Opening Communication: Down Syndrome Awareness in Eastern Iowa

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By Chris Earl

MARION, Iowa - Under the summer sunshine at Thomas Park in Marion, Mayson Flege and Adelynn Harlan blow bubbles as their mothers take stock of the recent years of parenting.

"Having two children with Down Syndrome and one is adopted that, obviously is going to bring the eyes," said Erin Harlan, of Cedar Rapids. She has three children: Adriana, 5, Adelynn, 4, and a six-month-old girl, Alexandria.

"You notice it," said Amy Flege, of Ely, regarding the unspoken gaze of other parents and children at a park or pool. "As (Mayson) gets older, it's easier to deal with. But she plays with the other kids, goes up to them and asks them to play. I think the more people get around her, the more comfortable they are and I'm never afraid to answer a question."

Crossing paths with a child or adult touched by Down Syndrome is not that uncommon as an estimated 400,000 people in the United States are directly affected by it.

Flege is leading a push to bring an awareness center to Eastern Iowa. Gigi's Playhouse is currently in 13 locations throughout the nation, primarily in the upper Midwest and with centers in Urbandale, Moline and Sioux City.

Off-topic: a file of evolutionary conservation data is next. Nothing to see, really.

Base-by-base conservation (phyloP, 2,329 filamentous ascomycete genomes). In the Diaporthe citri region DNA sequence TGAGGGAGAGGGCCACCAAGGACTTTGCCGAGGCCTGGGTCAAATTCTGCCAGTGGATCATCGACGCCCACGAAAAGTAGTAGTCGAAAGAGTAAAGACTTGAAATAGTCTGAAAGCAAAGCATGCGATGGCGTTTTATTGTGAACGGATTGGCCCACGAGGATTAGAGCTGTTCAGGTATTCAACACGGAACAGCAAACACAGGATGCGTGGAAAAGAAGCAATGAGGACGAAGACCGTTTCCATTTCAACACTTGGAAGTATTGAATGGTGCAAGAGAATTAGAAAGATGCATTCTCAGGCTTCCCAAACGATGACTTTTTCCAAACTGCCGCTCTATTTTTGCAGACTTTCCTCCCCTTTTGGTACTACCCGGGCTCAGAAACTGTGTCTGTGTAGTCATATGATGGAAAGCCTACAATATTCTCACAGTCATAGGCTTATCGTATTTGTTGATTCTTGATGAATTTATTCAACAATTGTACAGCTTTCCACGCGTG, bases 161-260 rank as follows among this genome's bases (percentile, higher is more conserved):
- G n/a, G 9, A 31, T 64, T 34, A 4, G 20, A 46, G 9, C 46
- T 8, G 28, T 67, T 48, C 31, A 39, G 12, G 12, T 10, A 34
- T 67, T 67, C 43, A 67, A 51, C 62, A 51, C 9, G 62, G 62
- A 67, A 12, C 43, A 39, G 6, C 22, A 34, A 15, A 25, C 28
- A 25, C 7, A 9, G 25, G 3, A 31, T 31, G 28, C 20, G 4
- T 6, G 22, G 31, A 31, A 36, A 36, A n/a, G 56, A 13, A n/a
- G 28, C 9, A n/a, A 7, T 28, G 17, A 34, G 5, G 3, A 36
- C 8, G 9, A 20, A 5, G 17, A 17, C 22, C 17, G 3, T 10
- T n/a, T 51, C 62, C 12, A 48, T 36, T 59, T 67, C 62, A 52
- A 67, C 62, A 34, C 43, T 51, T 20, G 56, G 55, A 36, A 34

What would it take to bring one of these centers here?

"A lot of money raising," said Flege, who said the annual operating cost for one of these centers is about $60,000. Gigi's Playhouse specializes in educational advancement, life skills and increased awareness for those closely impacted by Down Syndrome.

In recent weeks, Flege's daughter Mayson, 7, completed a dance recital through a Cedar Rapids dance studio, dressed in her frog outfit.

"You don't know what to expect," said Flege. "Every child with Down Syndrome is different, just like our kids. We waited a year to do the dance recital. She knew her dance and knew where to be."

All of the parents who met with us at Thomas Park recently insist their lives are not that much different than those untouched by Down Syndrome. Yet their hope is that a center that specializes on this condition can also open the lines of communication as well as offer the support for their families.

Amanda Tomlinson, of Atkins, is just starting the journey as a parent to Blake, her eight-month-old son.

"The first time we got that diagnosis, we thought it was a label," said Tomlinson. "It was hard to hear that label. There was nothing wrong with him. He was medically fit and happy and is sleeping through the night. He's just a perfect little baby and that label just didn't mean anything to us and it shouldn't to anybody else."

"Just welcome us," said Harlan. "Don't be scared of our kids. Educate yourself and your kids on how to interact. They might just have to be a little more cautious and not be up in their face right away."

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